Resorts World Bimini Superfast has made claims that they are containing the damage caused by their deconstruction of the coral reefs and preventing further damage. Genting Group, representatives of the project who own the ferry, hired three environmental consulting companies who have stated that “Sediments screens will be used during the dredging to protect the island's clear waters” (Local 10). Genting Group have claimed that the project will bring many jobs to the local people, including 300, and economic benefits to the people of Bimini and the Bahamas. Though there are benefits to the new project, the Bimini Blue Coalition, a group "made up of local residents, homeowners, community leaders, and stakeholders” has said "this proposal suggests compromising or diminishing… our beaches, our reefs, the clarity of our water, for the sake of an unnecessary convenience to your resort. It takes away from what everyone loves about Bimini”(Facebook). The locals have agreed that though the cruise will bring in more revenue, the island will be at risk. Jean-Michel Cousteau, President of Ocean Futures Society, has suggested that [he] “strongly believe[s] that the negative consequences of this proposed project far outweighs the potential benefits” (Ocean Future Society). With so much destruction, Bimini will lose what makes the island a tourist attraction. Furthermore, Dr. Stump, a marine biologist working on the conservation of marine life with the Shedd Aquarium, has stated "Not only will dredging directly destroy critical habitats, but the silt created from the process will flow out from the dredged site with the currents, smothering Bimini's nearby fragile coral reef communities. Long after the destructive dredging is over effects will continue to be felt every single time the cruise ship comes in and stirs up significant amounts of sediment that will continually smother the reefs”(Save the Bays). Resorts World has provided pictures of the silt being contained by a rope that is used to contain oil spillages (Save the Bays). The problem is that the silt does not float to the top like oil. The silt goes under the rope along with heavy mud and is able to reach other nearby ecosystems such as other corals reefs and mangroves. World Bimini plans to relocate corals in an attempt to mitigate negative consequences. However, they can only remove scleractinian (stony corals) and all others that are not removed will likely die (Ocean Future Society). Stump continued to comment on Resorts World's effort to protect the ocean stating that they have "failed to use mitigation measures such as silt curtains while dredging and filling, sending plumes of dangerous silt into the lagoon, an important nursery ground for sharks, conch and lobster" (Save the Bays). The destruction directly affects corals but the harm done by the methods of clearing the land has spread throughout other ecosystems across the coasts of the island. Long-term, the island cannot sustain and manage the quick change in environment in order to adapt to the changes done by the company.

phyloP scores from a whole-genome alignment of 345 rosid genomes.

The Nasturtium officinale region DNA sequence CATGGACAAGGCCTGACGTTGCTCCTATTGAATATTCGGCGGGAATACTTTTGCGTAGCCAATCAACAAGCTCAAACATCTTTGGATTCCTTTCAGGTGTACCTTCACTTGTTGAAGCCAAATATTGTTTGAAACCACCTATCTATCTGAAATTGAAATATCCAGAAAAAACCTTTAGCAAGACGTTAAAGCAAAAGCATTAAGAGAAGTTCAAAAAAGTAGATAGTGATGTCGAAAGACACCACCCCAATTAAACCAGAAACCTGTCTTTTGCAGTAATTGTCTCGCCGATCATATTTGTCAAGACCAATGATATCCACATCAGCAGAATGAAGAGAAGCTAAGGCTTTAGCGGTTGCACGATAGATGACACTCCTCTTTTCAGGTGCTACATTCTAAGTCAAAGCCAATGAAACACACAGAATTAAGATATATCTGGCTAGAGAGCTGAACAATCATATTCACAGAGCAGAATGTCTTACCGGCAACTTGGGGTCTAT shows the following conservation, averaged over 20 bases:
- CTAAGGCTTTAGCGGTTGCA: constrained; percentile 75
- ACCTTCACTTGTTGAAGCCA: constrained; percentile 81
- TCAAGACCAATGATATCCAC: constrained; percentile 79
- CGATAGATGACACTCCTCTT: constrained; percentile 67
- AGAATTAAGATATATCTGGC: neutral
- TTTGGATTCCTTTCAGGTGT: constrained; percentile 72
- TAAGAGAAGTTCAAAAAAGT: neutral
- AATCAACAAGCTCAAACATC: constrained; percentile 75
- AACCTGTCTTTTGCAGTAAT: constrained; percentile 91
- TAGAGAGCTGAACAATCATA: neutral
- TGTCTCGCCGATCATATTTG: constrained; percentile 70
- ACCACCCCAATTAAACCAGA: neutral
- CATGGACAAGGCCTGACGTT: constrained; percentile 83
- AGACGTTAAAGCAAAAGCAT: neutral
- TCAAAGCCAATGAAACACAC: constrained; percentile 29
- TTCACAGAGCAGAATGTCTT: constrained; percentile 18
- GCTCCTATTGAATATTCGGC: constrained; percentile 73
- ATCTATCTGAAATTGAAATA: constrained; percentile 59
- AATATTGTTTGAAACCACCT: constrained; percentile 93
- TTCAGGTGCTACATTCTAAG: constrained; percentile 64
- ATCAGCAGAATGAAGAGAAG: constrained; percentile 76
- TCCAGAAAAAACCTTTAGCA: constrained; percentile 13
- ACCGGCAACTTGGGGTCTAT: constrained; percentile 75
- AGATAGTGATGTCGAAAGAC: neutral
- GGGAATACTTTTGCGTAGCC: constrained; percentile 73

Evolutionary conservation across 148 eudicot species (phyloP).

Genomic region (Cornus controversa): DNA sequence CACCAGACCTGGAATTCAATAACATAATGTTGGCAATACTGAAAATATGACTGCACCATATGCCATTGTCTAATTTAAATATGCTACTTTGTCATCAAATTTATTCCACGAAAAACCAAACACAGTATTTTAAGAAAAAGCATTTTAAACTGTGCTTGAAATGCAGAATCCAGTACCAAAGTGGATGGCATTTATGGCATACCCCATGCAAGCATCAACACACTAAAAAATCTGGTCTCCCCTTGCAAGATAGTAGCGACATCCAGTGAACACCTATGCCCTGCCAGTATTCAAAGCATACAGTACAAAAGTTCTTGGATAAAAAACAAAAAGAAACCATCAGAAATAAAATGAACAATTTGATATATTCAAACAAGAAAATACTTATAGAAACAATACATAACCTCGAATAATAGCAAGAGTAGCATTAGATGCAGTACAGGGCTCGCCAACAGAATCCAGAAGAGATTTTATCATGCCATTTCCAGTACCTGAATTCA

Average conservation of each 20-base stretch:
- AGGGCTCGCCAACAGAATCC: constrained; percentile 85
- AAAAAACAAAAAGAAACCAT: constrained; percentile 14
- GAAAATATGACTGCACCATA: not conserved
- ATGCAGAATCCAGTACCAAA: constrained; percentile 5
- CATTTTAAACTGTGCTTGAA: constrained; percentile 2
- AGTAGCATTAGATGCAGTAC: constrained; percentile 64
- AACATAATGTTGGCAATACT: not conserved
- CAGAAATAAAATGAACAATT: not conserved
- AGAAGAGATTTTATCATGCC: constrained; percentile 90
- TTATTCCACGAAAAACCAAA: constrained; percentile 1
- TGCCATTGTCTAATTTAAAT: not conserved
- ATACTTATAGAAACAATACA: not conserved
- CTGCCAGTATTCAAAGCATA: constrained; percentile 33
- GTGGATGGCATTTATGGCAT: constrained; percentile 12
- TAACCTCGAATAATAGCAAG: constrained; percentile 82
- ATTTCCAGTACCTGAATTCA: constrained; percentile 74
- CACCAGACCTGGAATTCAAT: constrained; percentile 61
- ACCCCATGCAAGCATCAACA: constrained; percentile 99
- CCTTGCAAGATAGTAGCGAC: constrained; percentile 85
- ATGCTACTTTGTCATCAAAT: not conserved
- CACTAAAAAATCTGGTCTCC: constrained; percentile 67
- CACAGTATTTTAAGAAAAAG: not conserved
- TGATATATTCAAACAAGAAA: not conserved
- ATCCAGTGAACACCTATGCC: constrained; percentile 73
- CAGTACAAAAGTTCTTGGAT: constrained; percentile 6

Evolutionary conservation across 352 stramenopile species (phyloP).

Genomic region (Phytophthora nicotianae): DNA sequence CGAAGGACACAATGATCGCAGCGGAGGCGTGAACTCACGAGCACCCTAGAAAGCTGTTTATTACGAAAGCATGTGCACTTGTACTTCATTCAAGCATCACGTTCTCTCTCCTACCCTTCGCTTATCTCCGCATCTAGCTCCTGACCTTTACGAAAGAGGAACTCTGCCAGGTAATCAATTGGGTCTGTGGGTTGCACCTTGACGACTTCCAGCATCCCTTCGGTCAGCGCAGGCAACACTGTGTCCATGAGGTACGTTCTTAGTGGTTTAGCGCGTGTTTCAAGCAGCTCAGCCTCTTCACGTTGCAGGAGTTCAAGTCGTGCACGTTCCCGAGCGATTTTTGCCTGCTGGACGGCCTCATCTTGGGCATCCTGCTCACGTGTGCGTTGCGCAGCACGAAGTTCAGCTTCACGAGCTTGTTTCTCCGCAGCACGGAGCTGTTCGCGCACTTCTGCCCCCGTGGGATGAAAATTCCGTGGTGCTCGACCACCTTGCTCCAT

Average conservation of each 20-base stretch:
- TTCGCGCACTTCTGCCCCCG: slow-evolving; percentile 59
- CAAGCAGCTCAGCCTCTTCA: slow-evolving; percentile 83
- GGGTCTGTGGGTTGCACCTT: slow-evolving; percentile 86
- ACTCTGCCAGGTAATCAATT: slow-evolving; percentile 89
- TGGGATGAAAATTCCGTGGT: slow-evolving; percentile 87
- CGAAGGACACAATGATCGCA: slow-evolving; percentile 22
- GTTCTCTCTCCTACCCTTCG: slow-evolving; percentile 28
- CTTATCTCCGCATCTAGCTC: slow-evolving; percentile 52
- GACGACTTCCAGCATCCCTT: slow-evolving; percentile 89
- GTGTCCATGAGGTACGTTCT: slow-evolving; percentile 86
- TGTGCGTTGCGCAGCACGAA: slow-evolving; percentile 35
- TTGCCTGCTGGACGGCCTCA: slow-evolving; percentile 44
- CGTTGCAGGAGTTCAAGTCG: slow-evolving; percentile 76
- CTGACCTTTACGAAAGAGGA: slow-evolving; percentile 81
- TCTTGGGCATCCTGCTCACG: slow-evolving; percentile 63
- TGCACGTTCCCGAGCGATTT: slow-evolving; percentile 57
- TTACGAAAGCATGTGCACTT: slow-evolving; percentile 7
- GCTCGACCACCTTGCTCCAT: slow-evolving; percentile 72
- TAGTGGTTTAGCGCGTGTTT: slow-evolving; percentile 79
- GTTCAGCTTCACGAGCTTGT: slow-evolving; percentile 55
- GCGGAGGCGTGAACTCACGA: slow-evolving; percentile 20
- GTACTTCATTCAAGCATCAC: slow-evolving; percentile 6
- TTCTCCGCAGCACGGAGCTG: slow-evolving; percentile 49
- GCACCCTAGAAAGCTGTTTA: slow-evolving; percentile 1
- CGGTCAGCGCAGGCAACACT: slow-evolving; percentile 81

Fish and other rare animals who are already threatened have the possibility of going extinct if their habitat continues to be destroyed. The Nassau Grouper, only native to the Bahamas, is constantly being threatened along with other fish. As further construction continues, the native fish are forced to move to another coral reef site that does not have the capacity of holding so many fish. Existing coral reefs are essential considering tropical fish living in coral reefs make up 25% of the ocean's marine life (WWF). The wildlife gives people a reason to go and fuel the economy and so benefit the local Bahamians. Without the rare sightseeing and clear blue waters to dive into, Bimini loses its biggest revenue opportunity.
The pier has already been built but further damage can be prevented. Resorts World has not stopped just on the ocean. On land, mangroves have been cut down to make space for the new hotel where passengers from the cruise can stay at. It can be suggested that Resorts World restore the environment that has been destroyed. Money has continued to be a motive while little is being seen put back into the Bahamian economy. Profits gained from the ship can be go towards the people of Bimini, and the restoration of mangroves and coral reefs. Still, the damage to the ecosystem along the Bahamas has already been done.